I had gone to pay for a room already, but due to its exorbitant price I went for my money to be given to me back. I dare not kill myself. The thing is, I was brusquely broke — I was on a hand-to-mouth schedule for my upkeep. Formally, my ideal budget was hovering around 270 cedis monthly, or “kwatakwata kraa” 300 cedis. Dzartei walked in with his macho looking body — he is well built, unlike Guda (Ankrah) who is my pieRsquare. When he welcomed us to get inside, I had a conviction that Dzartei had made a good choice.
Guys, the room has futuristic designs — well planned and segmented. It was freshly built. Lo, the price I had paid earlier, in the former location which is within this same area wherein Dzartei is now residing was even expensive than what he had paid for. Comparatively, his place is a semblance of heaven.
The painting, the sofa arrangement, washroom, kitchen layouts, and the environment, I nearly coveted his property. But I shelved my shenanigans.
I sprawled myself in his sofa. With all jokes aside, I can testify with my ‘balls’ that his sofa had good quality texture and density which commensurate with the exotic sofas sold at Melcom. (Locally made products are also durable so let us patronize it). Ankrah went straight to the kitchen. He had seen cornflakes and “atakpa” milk in the fridge thus he wanted to dissipate Dzartei’s resources. (Don’t mind Ankrah, he is the best food therapist).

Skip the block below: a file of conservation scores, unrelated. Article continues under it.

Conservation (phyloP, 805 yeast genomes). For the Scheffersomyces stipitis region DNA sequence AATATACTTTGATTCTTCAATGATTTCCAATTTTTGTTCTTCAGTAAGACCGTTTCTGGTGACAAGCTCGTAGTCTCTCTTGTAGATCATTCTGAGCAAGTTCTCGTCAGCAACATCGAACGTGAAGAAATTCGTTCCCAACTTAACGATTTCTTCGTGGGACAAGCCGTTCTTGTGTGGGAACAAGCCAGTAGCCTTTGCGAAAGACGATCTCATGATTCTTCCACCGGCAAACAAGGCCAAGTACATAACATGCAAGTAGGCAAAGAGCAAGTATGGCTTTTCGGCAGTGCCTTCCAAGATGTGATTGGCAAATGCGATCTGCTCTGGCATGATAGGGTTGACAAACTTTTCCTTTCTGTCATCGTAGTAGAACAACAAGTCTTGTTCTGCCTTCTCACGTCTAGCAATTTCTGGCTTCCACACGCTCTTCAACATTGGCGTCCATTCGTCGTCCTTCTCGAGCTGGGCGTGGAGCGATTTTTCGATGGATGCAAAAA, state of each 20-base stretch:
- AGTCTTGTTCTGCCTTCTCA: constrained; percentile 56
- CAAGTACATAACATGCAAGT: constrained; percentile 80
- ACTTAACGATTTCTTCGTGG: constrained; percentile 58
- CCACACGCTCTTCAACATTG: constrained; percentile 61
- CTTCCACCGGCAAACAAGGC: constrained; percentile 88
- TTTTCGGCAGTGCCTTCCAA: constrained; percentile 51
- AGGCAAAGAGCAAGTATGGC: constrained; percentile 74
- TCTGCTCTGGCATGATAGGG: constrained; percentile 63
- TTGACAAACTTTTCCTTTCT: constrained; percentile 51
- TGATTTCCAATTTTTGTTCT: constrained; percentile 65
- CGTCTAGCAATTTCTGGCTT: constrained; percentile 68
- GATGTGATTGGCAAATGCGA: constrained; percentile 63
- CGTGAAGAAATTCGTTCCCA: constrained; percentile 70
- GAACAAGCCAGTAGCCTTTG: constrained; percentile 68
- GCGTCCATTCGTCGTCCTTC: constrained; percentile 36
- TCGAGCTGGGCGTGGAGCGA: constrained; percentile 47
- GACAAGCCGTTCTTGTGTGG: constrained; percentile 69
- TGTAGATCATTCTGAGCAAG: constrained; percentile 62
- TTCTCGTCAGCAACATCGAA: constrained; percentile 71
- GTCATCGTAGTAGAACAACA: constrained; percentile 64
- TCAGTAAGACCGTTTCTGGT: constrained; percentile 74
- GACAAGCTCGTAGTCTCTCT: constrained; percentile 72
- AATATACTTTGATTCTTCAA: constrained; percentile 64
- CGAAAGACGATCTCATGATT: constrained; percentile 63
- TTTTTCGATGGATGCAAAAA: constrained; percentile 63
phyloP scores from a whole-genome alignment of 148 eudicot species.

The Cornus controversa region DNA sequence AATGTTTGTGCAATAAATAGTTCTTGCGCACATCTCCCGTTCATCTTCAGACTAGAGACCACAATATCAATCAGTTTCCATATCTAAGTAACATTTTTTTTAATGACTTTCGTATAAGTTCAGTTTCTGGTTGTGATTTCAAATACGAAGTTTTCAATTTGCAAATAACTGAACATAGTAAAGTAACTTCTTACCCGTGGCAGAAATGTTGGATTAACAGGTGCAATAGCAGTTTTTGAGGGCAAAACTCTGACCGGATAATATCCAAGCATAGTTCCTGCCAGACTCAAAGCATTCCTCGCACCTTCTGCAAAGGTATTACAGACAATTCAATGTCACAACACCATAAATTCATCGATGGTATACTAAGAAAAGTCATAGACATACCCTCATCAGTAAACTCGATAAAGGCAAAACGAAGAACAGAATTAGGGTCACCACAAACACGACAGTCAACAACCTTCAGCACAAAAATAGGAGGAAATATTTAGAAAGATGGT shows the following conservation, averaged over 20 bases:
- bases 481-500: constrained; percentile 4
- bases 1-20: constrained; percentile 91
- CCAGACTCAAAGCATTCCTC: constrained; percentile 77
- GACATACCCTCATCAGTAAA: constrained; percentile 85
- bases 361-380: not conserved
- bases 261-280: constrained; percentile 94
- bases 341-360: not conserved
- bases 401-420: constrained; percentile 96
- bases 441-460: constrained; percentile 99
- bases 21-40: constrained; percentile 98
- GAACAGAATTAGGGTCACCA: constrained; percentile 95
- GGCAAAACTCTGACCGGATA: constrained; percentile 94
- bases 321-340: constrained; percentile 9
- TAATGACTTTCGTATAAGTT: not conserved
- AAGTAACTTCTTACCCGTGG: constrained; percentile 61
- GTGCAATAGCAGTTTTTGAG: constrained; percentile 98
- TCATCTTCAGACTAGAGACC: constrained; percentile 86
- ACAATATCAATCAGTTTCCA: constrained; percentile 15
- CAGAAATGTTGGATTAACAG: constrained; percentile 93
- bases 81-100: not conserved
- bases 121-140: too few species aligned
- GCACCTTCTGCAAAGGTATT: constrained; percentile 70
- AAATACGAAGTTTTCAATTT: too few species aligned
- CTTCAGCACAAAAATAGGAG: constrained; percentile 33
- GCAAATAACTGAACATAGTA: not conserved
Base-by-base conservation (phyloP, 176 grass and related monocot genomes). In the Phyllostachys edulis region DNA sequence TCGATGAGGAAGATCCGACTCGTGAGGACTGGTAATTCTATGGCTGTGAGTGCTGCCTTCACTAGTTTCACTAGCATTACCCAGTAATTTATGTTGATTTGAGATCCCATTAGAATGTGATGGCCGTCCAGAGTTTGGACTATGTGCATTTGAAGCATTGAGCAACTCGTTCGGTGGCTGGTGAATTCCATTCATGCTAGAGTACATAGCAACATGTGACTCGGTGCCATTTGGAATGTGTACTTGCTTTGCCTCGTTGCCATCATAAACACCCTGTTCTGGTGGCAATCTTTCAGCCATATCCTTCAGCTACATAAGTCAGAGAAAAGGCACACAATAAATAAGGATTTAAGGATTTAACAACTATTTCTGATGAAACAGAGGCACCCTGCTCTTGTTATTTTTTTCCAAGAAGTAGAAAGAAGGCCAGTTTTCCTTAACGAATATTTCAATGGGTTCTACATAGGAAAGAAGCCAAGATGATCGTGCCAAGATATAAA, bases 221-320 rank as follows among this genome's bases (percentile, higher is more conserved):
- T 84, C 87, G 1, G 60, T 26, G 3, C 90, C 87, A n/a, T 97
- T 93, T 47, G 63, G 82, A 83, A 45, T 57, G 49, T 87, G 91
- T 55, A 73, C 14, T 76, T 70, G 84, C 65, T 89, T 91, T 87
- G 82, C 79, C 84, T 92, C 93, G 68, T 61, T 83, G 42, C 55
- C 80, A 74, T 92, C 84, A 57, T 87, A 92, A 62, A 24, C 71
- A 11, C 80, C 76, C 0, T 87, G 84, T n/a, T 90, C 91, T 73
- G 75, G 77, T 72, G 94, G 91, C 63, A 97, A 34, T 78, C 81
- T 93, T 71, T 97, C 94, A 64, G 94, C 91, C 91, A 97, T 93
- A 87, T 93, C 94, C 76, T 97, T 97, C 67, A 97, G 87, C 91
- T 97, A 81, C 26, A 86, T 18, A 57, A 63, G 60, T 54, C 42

He brought whatever he had fetched into the hall to hanky-panky me. My thoughts weren’t on what he was busily eating — I was guesstimating how I could also get a place nicer like Dzartei’s. He played us some musical interludes to see how bashing his sound system behaves. I nodded my head in return, because I had let go off my dancing moves. (I’m being serious).
It was by then, my phone’s Azan (call to prayer) beeped incessantly — informing me that it’s time for prayers. The early afternoon prayer has passed. Now it’s time for the late afternoon prayer. In other words, the 2nd and 3rd prayer of the day, and I have not observed any of these prayers. Good to know, my friends are staunch Christians. They love Jesus (as) mannerly like I do.
And oh, we are proud Ga(s), too. Thus we eat “Kenkey” with passion. The common tongue is what we do speak. I started wondering now. They know I don’t fiddle with my prayer, not at all. There is a great reverence we dole to each other, irrespective of the divergent religious beliefs we uphold. Religion hasn’t divided us, even though we have a prevailing Christian population at La.
Thenceforth, I hastily got out of the room, and left them inside to go get a sachet of water to perform ablution. Regardless of my location, I still have to pray. When I was done with the purification, I stalemated on praying outside because I wanted them to have their peace. It should be noted that this was my first time visiting Dzartei’s at his new place so I didn’t want to interfere with his privacy.